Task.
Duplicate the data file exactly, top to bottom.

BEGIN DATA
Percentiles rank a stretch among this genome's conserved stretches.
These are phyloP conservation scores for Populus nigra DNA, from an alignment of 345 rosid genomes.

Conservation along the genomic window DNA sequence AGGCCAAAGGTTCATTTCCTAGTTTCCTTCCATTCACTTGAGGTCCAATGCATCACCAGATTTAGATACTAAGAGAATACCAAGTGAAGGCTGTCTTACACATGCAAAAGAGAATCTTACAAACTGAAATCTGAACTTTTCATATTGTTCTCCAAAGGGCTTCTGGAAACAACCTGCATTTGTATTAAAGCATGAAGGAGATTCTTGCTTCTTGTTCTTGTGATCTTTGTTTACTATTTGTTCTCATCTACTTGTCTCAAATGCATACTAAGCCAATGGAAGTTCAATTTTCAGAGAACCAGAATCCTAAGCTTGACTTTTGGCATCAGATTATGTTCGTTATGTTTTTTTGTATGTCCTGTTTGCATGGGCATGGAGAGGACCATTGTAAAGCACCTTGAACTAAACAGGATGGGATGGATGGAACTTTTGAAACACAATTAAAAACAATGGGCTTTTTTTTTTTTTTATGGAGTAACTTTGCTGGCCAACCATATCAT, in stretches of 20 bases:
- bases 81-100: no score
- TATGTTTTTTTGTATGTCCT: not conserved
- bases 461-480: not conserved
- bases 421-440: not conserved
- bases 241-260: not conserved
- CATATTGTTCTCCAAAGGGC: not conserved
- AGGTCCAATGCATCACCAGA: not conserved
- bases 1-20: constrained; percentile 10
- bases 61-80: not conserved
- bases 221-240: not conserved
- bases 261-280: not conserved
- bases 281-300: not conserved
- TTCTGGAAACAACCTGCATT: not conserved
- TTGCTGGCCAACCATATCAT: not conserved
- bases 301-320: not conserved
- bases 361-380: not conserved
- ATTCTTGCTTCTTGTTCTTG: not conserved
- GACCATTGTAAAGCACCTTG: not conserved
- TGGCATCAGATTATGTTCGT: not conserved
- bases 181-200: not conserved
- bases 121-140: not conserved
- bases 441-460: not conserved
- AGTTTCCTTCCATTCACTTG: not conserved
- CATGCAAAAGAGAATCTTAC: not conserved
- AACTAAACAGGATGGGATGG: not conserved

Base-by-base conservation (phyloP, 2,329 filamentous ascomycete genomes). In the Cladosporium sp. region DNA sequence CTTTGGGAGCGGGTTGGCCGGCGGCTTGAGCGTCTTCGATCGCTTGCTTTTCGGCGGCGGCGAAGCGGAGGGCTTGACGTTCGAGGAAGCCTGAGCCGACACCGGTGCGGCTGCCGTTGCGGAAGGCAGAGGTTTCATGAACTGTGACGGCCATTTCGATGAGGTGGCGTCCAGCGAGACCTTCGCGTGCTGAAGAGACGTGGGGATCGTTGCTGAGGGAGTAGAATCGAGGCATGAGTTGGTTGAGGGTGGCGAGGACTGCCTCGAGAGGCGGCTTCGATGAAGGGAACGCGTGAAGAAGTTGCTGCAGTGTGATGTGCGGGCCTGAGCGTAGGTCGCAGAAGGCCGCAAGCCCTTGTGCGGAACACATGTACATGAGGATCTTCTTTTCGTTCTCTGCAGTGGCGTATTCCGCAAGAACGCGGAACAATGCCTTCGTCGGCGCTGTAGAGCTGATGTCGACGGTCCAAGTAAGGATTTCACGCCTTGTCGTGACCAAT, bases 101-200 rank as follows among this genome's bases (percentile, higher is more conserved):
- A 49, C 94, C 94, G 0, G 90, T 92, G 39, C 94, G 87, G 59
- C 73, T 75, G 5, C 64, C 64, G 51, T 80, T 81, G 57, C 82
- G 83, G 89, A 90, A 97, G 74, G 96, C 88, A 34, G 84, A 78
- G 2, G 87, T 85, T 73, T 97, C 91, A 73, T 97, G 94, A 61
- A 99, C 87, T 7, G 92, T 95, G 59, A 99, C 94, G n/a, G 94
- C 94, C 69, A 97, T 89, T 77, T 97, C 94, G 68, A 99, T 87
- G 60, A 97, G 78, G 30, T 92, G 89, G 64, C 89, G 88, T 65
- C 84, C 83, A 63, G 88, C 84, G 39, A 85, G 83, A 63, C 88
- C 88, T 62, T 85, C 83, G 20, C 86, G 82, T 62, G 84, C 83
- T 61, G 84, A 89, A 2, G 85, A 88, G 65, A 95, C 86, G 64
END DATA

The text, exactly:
Percentiles rank a stretch among this genome's conserved stretches.
These are phyloP conservation scores for Populus nigra DNA, from an alignment of 345 rosid genomes.

Conservation along the genomic window DNA sequence AGGCCAAAGGTTCATTTCCTAGTTTCCTTCCATTCACTTGAGGTCCAATGCATCACCAGATTTAGATACTAAGAGAATACCAAGTGAAGGCTGTCTTACACATGCAAAAGAGAATCTTACAAACTGAAATCTGAACTTTTCATATTGTTCTCCAAAGGGCTTCTGGAAACAACCTGCATTTGTATTAAAGCATGAAGGAGATTCTTGCTTCTTGTTCTTGTGATCTTTGTTTACTATTTGTTCTCATCTACTTGTCTCAAATGCATACTAAGCCAATGGAAGTTCAATTTTCAGAGAACCAGAATCCTAAGCTTGACTTTTGGCATCAGATTATGTTCGTTATGTTTTTTTGTATGTCCTGTTTGCATGGGCATGGAGAGGACCATTGTAAAGCACCTTGAACTAAACAGGATGGGATGGATGGAACTTTTGAAACACAATTAAAAACAATGGGCTTTTTTTTTTTTTTATGGAGTAACTTTGCTGGCCAACCATATCAT, in stretches of 20 bases:
- bases 81-100: no score
- TATGTTTTTTTGTATGTCCT: not conserved
- bases 461-480: not conserved
- bases 421-440: not conserved
- bases 241-260: not conserved
- CATATTGTTCTCCAAAGGGC: not conserved
- AGGTCCAATGCATCACCAGA: not conserved
- bases 1-20: constrained; percentile 10
- bases 61-80: not conserved
- bases 221-240: not conserved
- bases 261-280: not conserved
- bases 281-300: not conserved
- TTCTGGAAACAACCTGCATT: not conserved
- TTGCTGGCCAACCATATCAT: not conserved
- bases 301-320: not conserved
- bases 361-380: not conserved
- ATTCTTGCTTCTTGTTCTTG: not conserved
- GACCATTGTAAAGCACCTTG: not conserved
- TGGCATCAGATTATGTTCGT: not conserved
- bases 181-200: not conserved
- bases 121-140: not conserved
- bases 441-460: not conserved
- AGTTTCCTTCCATTCACTTG: not conserved
- CATGCAAAAGAGAATCTTAC: not conserved
- AACTAAACAGGATGGGATGG: not conserved

Base-by-base conservation (phyloP, 2,329 filamentous ascomycete genomes). In the Cladosporium sp. region DNA sequence CTTTGGGAGCGGGTTGGCCGGCGGCTTGAGCGTCTTCGATCGCTTGCTTTTCGGCGGCGGCGAAGCGGAGGGCTTGACGTTCGAGGAAGCCTGAGCCGACACCGGTGCGGCTGCCGTTGCGGAAGGCAGAGGTTTCATGAACTGTGACGGCCATTTCGATGAGGTGGCGTCCAGCGAGACCTTCGCGTGCTGAAGAGACGTGGGGATCGTTGCTGAGGGAGTAGAATCGAGGCATGAGTTGGTTGAGGGTGGCGAGGACTGCCTCGAGAGGCGGCTTCGATGAAGGGAACGCGTGAAGAAGTTGCTGCAGTGTGATGTGCGGGCCTGAGCGTAGGTCGCAGAAGGCCGCAAGCCCTTGTGCGGAACACATGTACATGAGGATCTTCTTTTCGTTCTCTGCAGTGGCGTATTCCGCAAGAACGCGGAACAATGCCTTCGTCGGCGCTGTAGAGCTGATGTCGACGGTCCAAGTAAGGATTTCACGCCTTGTCGTGACCAAT, bases 101-200 rank as follows among this genome's bases (percentile, higher is more conserved):
- A 49, C 94, C 94, G 0, G 90, T 92, G 39, C 94, G 87, G 59
- C 73, T 75, G 5, C 64, C 64, G 51, T 80, T 81, G 57, C 82
- G 83, G 89, A 90, A 97, G 74, G 96, C 88, A 34, G 84, A 78
- G 2, G 87, T 85, T 73, T 97, C 91, A 73, T 97, G 94, A 61
- A 99, C 87, T 7, G 92, T 95, G 59, A 99, C 94, G n/a, G 94
- C 94, C 69, A 97, T 89, T 77, T 97, C 94, G 68, A 99, T 87
- G 60, A 97, G 78, G 30, T 92, G 89, G 64, C 89, G 88, T 65
- C 84, C 83, A 63, G 88, C 84, G 39, A 85, G 83, A 63, C 88
- C 88, T 62, T 85, C 83, G 20, C 86, G 82, T 62, G 84, C 83
- T 61, G 84, A 89, A 2, G 85, A 88, G 65, A 95, C 86, G 64